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More changes in store for Canadian border

WASHINGTON, D.C. -- The U.S. Customs Service said it's considering changing its inspection procedures at the Canadi...


WASHINGTON, D.C. — The U.S. Customs Service said it’s considering changing its inspection procedures at the Canadian border.

The new method would ideally see terrorists stopped before they cross bridges and tunnels into the United States.

At 13 points of entry along the northern border, people entering the United States are not stopped by U.S. Customs agents until after they cross a bridge or tunnel, according to U.S. officials. This leaves those points of entry vulnerable to terrorist attacks explains Michigan U.S. Senator Carl Levin.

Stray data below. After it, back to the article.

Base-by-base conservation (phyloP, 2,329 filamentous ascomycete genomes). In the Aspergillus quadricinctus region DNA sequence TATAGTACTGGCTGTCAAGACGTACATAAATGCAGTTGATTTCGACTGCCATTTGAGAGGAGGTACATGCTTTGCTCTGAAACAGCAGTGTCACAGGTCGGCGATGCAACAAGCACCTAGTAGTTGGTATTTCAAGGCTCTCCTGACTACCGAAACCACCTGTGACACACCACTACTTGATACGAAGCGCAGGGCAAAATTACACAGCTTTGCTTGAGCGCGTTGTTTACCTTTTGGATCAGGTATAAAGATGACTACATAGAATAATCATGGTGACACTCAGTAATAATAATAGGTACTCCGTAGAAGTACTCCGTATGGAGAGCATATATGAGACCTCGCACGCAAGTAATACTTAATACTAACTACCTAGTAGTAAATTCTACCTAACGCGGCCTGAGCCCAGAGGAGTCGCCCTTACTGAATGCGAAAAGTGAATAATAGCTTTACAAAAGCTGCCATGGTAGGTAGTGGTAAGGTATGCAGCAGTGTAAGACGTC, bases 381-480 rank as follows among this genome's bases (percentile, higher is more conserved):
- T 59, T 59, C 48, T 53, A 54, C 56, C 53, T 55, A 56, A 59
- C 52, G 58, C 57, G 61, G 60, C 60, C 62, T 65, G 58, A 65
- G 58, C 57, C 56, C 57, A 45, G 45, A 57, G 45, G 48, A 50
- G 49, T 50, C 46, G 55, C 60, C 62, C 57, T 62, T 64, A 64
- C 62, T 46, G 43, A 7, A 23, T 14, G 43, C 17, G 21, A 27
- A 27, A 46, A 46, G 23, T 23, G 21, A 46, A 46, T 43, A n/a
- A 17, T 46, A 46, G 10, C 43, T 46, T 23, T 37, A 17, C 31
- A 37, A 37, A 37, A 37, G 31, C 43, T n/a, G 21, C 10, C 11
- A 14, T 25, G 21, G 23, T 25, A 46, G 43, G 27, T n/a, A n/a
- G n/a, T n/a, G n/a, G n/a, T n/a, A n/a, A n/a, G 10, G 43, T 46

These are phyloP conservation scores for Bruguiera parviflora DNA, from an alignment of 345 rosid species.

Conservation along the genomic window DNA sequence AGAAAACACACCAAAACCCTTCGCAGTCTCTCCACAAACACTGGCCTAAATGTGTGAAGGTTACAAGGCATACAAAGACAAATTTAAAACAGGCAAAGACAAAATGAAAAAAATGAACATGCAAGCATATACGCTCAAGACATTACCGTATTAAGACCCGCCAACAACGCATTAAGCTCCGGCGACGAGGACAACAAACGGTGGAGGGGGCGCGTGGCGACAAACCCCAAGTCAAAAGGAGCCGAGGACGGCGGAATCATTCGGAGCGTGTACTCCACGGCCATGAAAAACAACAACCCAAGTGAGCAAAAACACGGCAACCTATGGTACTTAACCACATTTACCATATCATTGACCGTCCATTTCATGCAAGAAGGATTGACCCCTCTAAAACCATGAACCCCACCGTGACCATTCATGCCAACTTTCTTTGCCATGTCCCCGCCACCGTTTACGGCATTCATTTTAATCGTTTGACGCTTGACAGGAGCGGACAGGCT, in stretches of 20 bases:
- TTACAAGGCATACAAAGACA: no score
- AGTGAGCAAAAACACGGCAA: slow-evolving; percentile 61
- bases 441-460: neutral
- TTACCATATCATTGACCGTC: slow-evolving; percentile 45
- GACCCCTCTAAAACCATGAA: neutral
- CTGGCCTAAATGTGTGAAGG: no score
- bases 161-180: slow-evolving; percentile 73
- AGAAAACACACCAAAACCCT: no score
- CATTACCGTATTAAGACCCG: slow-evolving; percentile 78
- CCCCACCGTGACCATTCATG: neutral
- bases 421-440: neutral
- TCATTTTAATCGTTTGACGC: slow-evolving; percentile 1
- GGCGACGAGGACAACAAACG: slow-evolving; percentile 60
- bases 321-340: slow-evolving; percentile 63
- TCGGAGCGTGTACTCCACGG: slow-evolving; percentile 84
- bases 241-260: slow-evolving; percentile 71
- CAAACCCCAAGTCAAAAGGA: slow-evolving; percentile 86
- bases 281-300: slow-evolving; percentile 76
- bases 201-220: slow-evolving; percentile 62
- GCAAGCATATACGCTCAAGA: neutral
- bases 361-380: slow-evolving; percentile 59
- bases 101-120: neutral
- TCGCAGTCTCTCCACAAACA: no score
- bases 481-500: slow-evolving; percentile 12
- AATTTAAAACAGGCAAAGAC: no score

Levin has been pushing the U.S. Customs Service and its Canadian counterparts to conduct “reverse inspections,” where the two countries would set up stations on opposite sides of the border.

Customs Commissioner Robert Bonner and Canadian Customs Commissioner Robert Wright have created a working group to study northern border security, including the possibility of reverse inspections.

Customs spokesman Jim Mitchie said it is not clear whether a reverse inspection system would only be implemented at the 13 bridge and tunnel crossings – located in Michigan, Maine and New York state – or at all 129 points of entry along the Canadian border.

Forms of the system are found at a few Canadian airports but Bonner stated in a letter written to Levin that expanding it to other points would probably require a change in U.S. and Canadian law so the foreign officials would have the authority to operate in each other’s country.


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